Category: Gender and Management

Corporate boards miss out when they don’t include women

Posted by MIT Sloan Executive Education - 4 months and 29 days ago

Shirley Leung, Business Columnist for The Boston Globe has written extensively—and frequently—about the dearth of women on corporate boards. In her piece, “Across Health Care Board Rooms, That’s Madam Chairman to You,” she discusses the growing role of women on health care boards (nearly a third of Massachusetts-based hospitals have a woman running the board for the first time) and she compares the trend to the fact that only three percent of Fortune 500 companies have female board chairs.

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Studies show gender gap still exists on scientific advisory boards

Posted by MIT Sloan Executive Education - 1 year and 5 months and 3 days ago

While the number of women holding positions on scientific advisory boards (SAB) is increasing, it may come as a surprise that those numbers are still low.

According to the U.S. National Science Foundation, although the proportion of women in industrial and academic science is on the rise—women make up 25 percent of tenured academics in science and engineering and more than 25 percent of industry scientists in research and development—when it comes to women serving on SABs, the numbers aren’t as positive. And, women are losing out because of it: membership on these boards is not without its advantages, including access to promising research, consulting opportunities, and monetary rewards.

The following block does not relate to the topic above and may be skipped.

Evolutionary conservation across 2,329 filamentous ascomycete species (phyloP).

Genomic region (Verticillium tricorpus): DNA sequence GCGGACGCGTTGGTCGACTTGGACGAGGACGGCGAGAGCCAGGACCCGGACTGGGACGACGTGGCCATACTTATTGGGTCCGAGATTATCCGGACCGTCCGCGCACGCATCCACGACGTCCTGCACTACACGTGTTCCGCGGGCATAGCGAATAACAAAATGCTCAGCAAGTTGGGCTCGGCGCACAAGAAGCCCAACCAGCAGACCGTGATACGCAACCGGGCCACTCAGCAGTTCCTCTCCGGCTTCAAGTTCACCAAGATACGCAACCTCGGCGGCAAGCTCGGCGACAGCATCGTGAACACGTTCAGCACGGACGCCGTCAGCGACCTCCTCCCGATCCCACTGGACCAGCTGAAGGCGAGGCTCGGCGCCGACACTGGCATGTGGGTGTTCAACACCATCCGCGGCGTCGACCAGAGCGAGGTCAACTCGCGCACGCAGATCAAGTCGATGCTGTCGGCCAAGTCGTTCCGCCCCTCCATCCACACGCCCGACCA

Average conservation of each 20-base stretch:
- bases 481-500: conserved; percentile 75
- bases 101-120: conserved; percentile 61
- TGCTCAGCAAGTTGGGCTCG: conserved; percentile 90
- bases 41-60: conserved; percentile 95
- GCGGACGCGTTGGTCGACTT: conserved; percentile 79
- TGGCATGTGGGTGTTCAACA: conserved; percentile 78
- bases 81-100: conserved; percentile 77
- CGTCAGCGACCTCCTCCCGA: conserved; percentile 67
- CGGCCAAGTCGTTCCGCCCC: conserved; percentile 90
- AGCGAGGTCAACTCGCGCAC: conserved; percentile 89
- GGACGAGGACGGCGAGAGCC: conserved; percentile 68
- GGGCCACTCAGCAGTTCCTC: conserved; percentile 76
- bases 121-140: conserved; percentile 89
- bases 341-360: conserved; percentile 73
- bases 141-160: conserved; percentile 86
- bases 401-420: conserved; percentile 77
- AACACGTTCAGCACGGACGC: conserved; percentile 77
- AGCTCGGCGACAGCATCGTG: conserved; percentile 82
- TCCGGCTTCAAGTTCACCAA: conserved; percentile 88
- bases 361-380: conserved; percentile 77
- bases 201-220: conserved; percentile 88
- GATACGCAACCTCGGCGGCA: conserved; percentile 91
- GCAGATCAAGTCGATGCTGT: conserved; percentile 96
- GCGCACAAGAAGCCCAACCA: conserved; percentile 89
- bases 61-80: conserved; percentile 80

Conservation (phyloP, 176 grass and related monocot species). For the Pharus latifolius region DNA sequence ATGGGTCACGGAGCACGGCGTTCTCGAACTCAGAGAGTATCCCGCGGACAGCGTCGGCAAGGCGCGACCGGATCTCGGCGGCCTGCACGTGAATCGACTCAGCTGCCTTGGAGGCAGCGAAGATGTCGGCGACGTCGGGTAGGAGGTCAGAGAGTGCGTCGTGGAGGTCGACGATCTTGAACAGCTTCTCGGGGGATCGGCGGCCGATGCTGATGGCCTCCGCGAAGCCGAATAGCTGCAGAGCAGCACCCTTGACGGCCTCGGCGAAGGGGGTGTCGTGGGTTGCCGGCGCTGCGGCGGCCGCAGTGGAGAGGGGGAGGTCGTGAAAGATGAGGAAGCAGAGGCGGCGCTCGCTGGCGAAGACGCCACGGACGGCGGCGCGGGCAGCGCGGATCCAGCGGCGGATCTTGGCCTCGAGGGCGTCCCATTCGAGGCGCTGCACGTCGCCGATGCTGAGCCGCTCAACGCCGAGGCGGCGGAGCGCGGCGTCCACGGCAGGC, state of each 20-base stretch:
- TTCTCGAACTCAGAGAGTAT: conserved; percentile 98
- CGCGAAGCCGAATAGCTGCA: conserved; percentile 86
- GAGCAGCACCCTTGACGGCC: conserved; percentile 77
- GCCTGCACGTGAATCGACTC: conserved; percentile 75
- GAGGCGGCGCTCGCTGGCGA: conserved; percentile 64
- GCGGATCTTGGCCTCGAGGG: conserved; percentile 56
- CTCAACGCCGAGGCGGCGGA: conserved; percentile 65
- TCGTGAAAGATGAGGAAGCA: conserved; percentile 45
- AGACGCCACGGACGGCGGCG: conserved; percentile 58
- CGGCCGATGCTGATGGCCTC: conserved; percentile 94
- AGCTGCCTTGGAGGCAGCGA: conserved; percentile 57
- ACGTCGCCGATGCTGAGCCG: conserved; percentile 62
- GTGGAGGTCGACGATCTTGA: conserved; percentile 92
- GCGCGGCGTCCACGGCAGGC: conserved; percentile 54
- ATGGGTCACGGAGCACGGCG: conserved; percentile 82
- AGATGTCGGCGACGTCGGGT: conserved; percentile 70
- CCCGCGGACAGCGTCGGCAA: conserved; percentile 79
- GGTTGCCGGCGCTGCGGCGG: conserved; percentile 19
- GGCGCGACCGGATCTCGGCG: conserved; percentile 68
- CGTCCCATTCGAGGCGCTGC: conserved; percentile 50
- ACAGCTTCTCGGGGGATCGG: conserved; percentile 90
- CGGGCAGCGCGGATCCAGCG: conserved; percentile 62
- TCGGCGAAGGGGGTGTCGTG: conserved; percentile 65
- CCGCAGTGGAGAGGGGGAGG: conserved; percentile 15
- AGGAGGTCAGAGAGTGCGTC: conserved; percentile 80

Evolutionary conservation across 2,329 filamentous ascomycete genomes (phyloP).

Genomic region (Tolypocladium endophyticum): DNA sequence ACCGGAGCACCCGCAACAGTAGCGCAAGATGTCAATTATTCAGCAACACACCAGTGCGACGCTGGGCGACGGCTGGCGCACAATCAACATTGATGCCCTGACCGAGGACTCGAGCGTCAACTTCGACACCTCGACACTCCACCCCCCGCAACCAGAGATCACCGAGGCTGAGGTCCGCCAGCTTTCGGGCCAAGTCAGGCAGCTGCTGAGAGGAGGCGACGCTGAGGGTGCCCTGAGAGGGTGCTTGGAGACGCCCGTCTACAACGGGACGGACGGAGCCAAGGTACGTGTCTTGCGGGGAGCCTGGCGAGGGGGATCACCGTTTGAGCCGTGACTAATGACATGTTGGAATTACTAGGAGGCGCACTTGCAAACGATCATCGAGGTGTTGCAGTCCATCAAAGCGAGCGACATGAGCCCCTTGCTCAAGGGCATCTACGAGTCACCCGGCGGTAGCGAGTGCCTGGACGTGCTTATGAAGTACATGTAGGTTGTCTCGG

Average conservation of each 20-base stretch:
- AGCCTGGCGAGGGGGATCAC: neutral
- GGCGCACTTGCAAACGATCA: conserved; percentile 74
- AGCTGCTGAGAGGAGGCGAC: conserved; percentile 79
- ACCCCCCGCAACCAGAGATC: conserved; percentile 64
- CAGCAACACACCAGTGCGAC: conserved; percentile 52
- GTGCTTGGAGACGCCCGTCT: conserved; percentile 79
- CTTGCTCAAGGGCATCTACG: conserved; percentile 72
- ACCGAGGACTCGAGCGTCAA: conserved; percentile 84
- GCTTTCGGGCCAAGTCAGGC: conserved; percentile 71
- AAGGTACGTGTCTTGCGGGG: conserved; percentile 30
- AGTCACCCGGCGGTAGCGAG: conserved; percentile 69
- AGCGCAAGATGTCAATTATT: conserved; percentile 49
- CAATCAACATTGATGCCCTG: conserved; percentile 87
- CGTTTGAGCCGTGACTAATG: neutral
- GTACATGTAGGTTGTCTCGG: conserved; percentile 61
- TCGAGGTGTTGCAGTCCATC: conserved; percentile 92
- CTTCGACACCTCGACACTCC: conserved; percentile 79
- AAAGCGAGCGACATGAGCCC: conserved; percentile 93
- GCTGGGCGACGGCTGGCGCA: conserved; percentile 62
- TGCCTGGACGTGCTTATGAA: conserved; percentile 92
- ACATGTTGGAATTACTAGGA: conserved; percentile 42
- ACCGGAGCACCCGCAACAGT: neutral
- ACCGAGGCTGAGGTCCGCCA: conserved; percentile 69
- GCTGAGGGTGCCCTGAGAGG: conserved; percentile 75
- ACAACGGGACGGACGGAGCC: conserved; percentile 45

paper published last October by MIT Sloan Professor Fiona Murray, along with Toby Stuart at the University of California, Berkeley, and Waverly Ding at the University of Maryland in College Park, examined the gender gap in corporate SABs. As part of the study, they reviewed a national sample of 6,000 life scientists whose careers span more than 30 years. In addition, the group looked at all publicly available lists of U.S. biotech SABs, including about 500 companies.

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Gender stereotypes in negotiation—does Sheryl Sandberg have it right?

Posted by MIT Sloan Executive Education - 1 year and 6 months and 18 days ago

How do you negotiate when you need to make a positive impression? The answer may depend on your gender. In Sheryl Sandberg’s much discussed Lean In, the author describes research findings that women perceived as hard-charging types are liked less. She advises women to smile profusely during a negotiation, use the word “we” instead of “I,” and express appreciation to your bosses. Of course, Sandberg is aware of the contradictions implicit in these instructions, given the tenet of the book itself and adds, “No wonder women don’t negotiate.” Her point is not lost on negotiation theorists who understand that for both genders there exists a tension between claiming value for oneself and being likeable in a conversation or negotiation. 

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